Monday, February 09, 2009

Can you cut your speech in half?

Those words that strike chill into the heart of a speaker "Sorry, we're running a bit late - can you cut your speech in half?" - should cause you no concern (OK, maybe a little). In a well-run event, you should never have to face this challenge, but believe me, it will happen at some point, so you need to know how to handle it. The first thing is not to panic. Everything will be fine, and your audience will still love you at the end of your speech. Hopefully, you will get the warning in sufficient time to make adjustments.

Here's what you shouldn't do - finish your speech early. There is no point in getting halfway through your prepared presentation and then saying "That's all I have time for. That really would be short-changing your audience. Instead, you need to take a good look at your speech and focus on the essential points. Keep the opening and closing statements, and at least one good story. Everything else is optional.

If you have audience exercises, dump them, unless they are a just a quick vote. Give even more emphasis to your core message. You don't need to apologise for rushing through your speech, since you will go at your planned speed through less material. If you have slides, consider not using them. You can easily talk for ten to fifteen minutes without them. Shorten or drop any Q&A session, and make yourself available during the next break.

Treat the "emergency" as an opportunity. If you do it well, the organiser will be extremely grateful to you, and so will your audience. It's a chance to demonstrate that you're a real professional.

Sunday, February 08, 2009

Are you one of them, or one of us?

Many clients that I work with have high-paid positions in large organisations. That's why they are asked to appear on TV and radio. An issue they sometimes struggle with is how to relate to the day-to-day problems faced by their customers. If you have people to drive you around, organise your day, and follow your orders, you may be perceived as "one of them". Phrases such as "fat cat" may be used by your opponents to further this perception. If you find yourself categorised as "one of them, not one of us", how can you change people's views?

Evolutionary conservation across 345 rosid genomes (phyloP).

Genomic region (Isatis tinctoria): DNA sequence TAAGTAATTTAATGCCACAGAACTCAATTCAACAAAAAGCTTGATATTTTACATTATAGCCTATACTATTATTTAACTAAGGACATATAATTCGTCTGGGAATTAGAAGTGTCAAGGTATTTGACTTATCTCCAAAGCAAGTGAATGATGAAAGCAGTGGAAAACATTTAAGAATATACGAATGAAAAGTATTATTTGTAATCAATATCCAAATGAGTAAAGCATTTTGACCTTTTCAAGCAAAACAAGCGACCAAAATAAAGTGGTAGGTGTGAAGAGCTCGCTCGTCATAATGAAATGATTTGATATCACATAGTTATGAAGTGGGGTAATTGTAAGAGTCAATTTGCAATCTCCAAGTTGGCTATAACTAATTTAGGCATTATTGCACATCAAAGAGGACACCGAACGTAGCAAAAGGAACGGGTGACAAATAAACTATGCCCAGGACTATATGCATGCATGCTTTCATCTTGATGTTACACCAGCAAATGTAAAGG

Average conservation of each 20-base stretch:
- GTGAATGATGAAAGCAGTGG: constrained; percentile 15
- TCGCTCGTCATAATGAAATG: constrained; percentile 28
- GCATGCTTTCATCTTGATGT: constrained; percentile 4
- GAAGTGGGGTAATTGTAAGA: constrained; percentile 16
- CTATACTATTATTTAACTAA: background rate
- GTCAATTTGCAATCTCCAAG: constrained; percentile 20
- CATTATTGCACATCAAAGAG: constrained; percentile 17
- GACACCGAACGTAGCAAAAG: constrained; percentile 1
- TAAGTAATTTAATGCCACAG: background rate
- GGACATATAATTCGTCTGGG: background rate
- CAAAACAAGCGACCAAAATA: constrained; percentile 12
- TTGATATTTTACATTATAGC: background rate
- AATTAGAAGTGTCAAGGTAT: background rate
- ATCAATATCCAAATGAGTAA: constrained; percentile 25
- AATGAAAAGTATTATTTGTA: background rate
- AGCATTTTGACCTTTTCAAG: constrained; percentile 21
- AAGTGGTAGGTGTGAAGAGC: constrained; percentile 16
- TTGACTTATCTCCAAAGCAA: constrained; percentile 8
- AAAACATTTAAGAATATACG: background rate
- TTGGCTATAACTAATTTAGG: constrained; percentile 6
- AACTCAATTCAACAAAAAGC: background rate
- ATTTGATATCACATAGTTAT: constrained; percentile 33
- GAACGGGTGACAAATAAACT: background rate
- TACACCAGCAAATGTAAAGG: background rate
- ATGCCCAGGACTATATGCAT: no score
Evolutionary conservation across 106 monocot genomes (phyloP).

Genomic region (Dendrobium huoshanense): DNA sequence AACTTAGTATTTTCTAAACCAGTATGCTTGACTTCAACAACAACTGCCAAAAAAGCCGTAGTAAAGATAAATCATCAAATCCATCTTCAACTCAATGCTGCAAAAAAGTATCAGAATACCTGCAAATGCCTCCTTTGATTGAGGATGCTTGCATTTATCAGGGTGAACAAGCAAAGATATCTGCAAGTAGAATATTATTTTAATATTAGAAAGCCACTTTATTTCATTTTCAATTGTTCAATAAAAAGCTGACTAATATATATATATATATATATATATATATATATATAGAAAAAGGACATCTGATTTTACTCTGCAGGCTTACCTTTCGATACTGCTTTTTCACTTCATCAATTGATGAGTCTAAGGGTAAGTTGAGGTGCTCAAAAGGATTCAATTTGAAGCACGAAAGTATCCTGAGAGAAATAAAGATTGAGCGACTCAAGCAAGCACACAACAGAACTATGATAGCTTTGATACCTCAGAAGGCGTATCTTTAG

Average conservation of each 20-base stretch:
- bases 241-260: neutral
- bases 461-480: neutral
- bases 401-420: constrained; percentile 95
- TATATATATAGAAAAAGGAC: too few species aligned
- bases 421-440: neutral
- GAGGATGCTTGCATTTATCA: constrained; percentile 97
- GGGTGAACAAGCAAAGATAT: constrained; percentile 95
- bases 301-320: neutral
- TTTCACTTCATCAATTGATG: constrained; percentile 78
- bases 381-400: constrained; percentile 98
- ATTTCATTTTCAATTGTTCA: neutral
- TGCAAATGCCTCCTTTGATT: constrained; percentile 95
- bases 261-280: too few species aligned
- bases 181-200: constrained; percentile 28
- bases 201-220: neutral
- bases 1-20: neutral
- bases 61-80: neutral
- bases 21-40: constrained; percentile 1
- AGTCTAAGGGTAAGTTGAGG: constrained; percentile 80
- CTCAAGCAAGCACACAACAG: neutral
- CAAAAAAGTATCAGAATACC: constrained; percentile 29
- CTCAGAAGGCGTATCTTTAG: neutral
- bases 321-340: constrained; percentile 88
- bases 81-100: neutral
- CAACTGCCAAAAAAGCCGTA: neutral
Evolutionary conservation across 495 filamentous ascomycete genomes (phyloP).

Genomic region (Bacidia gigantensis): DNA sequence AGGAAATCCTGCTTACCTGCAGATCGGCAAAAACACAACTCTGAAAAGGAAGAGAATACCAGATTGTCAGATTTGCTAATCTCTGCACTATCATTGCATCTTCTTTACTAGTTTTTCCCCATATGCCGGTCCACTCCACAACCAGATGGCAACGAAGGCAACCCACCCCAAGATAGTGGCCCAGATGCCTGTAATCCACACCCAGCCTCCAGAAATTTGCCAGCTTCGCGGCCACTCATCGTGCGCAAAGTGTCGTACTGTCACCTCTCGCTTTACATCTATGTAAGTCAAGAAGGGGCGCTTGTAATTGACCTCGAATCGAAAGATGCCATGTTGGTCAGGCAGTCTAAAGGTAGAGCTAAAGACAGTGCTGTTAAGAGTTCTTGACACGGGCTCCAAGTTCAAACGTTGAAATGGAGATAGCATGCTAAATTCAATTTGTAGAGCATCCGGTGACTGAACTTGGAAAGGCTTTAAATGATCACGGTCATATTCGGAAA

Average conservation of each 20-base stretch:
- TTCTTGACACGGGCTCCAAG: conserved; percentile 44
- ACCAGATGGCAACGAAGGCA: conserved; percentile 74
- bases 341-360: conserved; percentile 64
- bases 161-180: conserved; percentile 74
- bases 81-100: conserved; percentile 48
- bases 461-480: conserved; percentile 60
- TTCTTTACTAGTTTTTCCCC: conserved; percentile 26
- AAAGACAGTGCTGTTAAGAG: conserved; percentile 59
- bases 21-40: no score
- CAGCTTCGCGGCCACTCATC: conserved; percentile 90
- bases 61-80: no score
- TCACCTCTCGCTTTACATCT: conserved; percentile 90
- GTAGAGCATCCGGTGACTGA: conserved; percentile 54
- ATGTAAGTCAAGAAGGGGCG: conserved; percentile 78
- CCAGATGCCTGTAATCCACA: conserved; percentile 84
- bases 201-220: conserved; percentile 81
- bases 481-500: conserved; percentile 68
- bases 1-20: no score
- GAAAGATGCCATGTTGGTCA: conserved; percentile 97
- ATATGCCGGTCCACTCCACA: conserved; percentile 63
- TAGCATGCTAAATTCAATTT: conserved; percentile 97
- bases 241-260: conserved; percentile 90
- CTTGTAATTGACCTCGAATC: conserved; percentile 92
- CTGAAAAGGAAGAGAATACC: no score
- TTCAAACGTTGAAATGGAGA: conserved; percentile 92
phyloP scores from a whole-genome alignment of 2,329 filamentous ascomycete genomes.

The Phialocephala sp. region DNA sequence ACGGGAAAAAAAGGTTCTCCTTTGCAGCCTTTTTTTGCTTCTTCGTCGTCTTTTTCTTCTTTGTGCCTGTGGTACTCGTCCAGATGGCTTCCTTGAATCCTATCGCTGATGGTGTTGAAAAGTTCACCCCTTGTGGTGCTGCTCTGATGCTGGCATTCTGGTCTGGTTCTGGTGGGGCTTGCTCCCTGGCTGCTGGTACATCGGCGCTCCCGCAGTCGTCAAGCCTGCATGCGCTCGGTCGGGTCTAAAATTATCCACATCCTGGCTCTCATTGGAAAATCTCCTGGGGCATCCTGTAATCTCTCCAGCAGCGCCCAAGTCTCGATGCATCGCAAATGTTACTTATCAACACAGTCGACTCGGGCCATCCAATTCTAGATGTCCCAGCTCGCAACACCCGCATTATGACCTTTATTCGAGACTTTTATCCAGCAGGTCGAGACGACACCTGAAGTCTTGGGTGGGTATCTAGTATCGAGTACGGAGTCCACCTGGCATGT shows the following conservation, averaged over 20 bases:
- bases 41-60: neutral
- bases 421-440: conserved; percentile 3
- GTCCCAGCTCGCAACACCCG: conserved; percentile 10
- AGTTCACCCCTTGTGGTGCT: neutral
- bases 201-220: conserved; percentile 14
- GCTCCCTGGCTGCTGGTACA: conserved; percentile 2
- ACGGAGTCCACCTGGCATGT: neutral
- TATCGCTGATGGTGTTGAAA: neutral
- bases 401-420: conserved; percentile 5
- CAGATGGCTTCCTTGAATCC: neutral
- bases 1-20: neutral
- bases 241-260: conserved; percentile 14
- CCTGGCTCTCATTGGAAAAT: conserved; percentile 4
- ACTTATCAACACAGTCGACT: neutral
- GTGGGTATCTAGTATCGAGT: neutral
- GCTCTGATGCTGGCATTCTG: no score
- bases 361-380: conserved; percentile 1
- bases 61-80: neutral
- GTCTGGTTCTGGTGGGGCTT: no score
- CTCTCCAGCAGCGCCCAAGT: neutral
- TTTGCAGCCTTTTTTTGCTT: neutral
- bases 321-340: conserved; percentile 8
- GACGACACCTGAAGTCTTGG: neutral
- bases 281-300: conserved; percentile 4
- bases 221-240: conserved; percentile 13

Some bosses seem to be able to do this effortlessly. Richard Branson represents the Virgin brand often. It's not natural, it's something he's learnt. In fact, he very nervous before any media interviews, but knows that he has to appear. He has nurtured his "common touch", by visiting his businesses regularly, and talking to staff and customers alike. A number of CEOs behave in a similar way, but not nearly enough.

It is essential that you understand, and can relate to, the issues that face your audience. If you don't understand how they feel, you will come across as aloof and distant. Make the point that you are a user of your own services (you are, aren't you?), or that you regularly visit the front line.

Don't pretend to be what you're not. William Hague, great speaker that he is, took a long time to live down the image of wearing a baseball cap to the Notting Hill Carnival, like a "regular guy". What you must do is understand and empathise with your audience. They will love you for it.